The Letter in the Lamp: The South Wales Coal-Miners’ Hunger March

Ceri Thompson

During the early part of 2016 Big Pit received the donation of a Cambrian type flame safety lamp and a framed letter.

The Letter

The letter, was found tucked into the bonnet of the lamp by the donor, dated 10th January 1928, and addressed to Mr J. Hawes – a relative of the donor – and signed by D. Lloyd Davies of Maerdy, Rhondda. In it, Mr Lloyd Davies apologises for the delay in sending a miner’s lamp to Mr Hawes because he was looking for one ‘of equal historical distinction for our friend the coroner’.

The letter describes the lamp, which was ready to be sent to Mr Hawes, as ‘one of the few that was recovered from the terrible Cilfynydd Explosion (June 1894)’. The letter goes on to say ‘that things continue very black in this Rhondda area and will confess that the last was the blackest Christmas I’ve ever spent.’

The letter’s recipient, James Hawes, had funeral businesses in at least four locations in London. I knew that a David ‘Dai’ Lloyd Davies was an official of the Maerdy Colliery Lodge of the South Wales Miners’ Federation around this time. Although it isn’t mentioned in the letter, the connection between the two gentlemen appears to be the 1927 Welsh Hunger March, when 270 unemployed south Wales miners marched to London. David ‘Dai’ Lloyd Davies had taken a leading part in that march.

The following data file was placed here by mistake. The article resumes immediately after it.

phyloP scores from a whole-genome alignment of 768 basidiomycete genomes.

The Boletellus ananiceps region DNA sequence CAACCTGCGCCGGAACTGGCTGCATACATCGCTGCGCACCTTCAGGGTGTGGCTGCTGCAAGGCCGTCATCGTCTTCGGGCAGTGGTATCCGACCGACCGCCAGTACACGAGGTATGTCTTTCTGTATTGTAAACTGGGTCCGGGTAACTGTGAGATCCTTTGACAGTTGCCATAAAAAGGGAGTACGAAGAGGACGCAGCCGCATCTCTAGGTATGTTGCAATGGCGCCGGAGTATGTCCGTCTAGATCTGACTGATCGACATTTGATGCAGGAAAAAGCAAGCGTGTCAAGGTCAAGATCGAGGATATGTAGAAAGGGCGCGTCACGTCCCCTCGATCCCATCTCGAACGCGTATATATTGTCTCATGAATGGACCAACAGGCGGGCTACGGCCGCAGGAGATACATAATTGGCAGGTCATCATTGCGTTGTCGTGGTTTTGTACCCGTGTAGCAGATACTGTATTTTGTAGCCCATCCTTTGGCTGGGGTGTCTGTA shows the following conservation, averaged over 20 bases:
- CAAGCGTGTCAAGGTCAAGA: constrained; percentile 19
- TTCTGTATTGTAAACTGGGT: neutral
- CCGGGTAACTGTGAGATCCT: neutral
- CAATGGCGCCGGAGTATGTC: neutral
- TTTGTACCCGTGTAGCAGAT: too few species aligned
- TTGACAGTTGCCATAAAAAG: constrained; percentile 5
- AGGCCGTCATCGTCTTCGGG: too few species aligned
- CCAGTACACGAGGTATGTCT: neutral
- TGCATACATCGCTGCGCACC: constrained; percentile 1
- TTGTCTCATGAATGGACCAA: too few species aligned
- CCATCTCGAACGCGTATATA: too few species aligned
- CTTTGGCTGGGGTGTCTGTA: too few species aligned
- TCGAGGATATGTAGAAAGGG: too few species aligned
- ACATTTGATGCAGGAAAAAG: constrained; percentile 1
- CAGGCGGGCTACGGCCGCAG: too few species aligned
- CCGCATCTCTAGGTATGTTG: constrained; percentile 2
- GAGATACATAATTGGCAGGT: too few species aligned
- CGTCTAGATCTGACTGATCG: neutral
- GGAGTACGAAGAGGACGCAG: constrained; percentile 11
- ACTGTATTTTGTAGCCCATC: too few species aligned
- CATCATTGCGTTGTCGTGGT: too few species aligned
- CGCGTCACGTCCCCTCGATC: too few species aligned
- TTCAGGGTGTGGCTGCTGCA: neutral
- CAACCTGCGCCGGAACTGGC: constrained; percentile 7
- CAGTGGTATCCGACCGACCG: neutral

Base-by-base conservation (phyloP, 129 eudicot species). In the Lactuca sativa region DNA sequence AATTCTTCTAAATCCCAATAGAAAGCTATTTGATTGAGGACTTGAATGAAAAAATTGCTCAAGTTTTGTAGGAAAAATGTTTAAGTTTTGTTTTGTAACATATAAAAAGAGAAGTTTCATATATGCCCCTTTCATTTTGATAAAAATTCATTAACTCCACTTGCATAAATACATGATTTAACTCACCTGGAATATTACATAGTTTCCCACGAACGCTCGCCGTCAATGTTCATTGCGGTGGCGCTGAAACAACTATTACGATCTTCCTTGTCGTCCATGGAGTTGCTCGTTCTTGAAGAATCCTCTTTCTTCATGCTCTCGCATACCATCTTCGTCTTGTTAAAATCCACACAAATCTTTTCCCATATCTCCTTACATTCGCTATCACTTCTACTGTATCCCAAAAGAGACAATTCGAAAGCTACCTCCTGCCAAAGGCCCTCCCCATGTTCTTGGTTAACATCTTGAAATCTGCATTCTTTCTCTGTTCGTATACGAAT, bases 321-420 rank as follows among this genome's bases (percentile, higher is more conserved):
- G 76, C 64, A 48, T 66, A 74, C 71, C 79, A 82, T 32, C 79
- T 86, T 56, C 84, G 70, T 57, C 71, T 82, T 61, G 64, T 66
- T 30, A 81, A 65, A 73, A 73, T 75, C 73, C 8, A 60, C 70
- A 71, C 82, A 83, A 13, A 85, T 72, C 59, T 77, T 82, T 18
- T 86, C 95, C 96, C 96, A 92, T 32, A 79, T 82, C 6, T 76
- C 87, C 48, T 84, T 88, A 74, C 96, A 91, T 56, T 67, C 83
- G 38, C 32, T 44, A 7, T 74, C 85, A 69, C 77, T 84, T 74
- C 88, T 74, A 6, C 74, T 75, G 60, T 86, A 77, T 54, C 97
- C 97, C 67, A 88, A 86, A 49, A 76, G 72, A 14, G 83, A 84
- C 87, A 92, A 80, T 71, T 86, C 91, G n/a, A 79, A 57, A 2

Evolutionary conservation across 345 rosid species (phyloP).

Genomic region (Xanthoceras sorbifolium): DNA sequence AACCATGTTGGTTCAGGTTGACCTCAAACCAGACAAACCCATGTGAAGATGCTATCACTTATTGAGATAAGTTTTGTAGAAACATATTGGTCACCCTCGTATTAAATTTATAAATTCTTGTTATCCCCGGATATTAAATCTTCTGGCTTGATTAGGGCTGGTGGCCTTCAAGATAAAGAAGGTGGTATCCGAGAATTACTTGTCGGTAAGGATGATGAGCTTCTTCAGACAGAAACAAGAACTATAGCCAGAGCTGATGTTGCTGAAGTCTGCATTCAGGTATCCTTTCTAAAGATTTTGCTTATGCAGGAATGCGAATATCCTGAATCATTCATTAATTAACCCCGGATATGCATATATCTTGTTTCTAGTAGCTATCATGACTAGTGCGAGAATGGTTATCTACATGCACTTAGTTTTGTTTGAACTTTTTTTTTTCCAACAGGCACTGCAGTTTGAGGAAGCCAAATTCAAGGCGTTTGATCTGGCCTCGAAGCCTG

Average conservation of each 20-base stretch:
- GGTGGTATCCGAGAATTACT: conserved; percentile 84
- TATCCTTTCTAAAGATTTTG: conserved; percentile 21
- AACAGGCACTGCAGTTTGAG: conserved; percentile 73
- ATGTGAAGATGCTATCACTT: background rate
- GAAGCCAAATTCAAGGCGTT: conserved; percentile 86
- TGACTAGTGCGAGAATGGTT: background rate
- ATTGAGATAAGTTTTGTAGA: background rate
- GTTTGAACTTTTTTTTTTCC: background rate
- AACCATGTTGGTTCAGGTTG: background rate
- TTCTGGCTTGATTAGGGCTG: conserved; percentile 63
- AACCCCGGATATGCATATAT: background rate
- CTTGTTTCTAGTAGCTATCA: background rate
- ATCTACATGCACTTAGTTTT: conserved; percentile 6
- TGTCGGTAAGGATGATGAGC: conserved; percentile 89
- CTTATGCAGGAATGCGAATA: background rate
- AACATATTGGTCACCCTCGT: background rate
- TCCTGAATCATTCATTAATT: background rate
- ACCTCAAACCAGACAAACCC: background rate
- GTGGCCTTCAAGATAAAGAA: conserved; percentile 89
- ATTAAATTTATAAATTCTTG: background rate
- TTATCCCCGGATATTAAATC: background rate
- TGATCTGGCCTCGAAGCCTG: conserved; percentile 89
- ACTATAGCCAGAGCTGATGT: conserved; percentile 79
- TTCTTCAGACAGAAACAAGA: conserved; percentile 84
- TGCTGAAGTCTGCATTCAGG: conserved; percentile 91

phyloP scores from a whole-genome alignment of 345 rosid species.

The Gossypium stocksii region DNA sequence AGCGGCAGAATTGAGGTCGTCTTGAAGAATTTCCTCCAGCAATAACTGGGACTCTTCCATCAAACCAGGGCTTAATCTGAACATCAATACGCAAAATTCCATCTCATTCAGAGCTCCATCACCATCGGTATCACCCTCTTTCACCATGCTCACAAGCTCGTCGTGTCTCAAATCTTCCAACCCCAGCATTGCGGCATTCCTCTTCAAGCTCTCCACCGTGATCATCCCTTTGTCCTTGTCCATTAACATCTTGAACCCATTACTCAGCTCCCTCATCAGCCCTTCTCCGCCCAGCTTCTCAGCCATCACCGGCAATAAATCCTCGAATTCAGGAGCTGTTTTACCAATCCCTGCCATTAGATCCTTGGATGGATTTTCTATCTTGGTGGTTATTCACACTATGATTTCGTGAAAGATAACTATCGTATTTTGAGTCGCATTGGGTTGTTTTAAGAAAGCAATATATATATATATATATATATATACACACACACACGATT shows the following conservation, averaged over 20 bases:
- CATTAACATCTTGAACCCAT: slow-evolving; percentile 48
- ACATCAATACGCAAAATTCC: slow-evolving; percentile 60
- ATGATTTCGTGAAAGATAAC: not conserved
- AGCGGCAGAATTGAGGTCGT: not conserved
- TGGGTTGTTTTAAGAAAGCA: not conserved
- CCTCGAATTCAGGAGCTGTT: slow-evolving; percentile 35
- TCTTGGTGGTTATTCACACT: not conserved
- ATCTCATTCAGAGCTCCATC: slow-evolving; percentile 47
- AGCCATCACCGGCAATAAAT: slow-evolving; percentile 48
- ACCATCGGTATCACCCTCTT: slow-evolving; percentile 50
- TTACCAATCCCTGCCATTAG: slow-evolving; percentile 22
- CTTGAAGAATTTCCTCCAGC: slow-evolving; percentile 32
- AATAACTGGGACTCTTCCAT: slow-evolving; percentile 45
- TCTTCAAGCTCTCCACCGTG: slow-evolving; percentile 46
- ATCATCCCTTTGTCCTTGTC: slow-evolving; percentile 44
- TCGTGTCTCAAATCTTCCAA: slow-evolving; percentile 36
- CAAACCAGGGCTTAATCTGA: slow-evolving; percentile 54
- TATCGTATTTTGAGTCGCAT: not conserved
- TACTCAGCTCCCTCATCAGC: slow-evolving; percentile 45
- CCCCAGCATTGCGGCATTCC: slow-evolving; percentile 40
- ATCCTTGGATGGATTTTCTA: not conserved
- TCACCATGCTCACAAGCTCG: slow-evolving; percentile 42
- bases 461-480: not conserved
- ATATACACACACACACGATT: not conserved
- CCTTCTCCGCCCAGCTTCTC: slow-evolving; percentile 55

The letter dated 10th January 1928, addressed to Mr J. Hawes and signed by D. Lloyd Davies of Maerdy, Rhondda.

The letter dated 10th January 1928, addressed to Mr J. Hawes and signed by D. Lloyd Davies of Maerdy, Rhondda.

The 1927 Hunger March

Among the aims of the 1927 Hunger March from south Wales was to draw attention to the plight of the unemployed in the coalfield and to the continuous closing of mines which was adding even further unemployment and poverty.

Many unemployed miners volunteered to march but the men actually recruited were drawn from those who had been denied Labour Exchange benefit and Poor Law relief. In order to give each man sufficient clothing and stout boots, the collection of money and clothes was organised in the mining villages. Every marcher was to carry a lit miner’s lamp.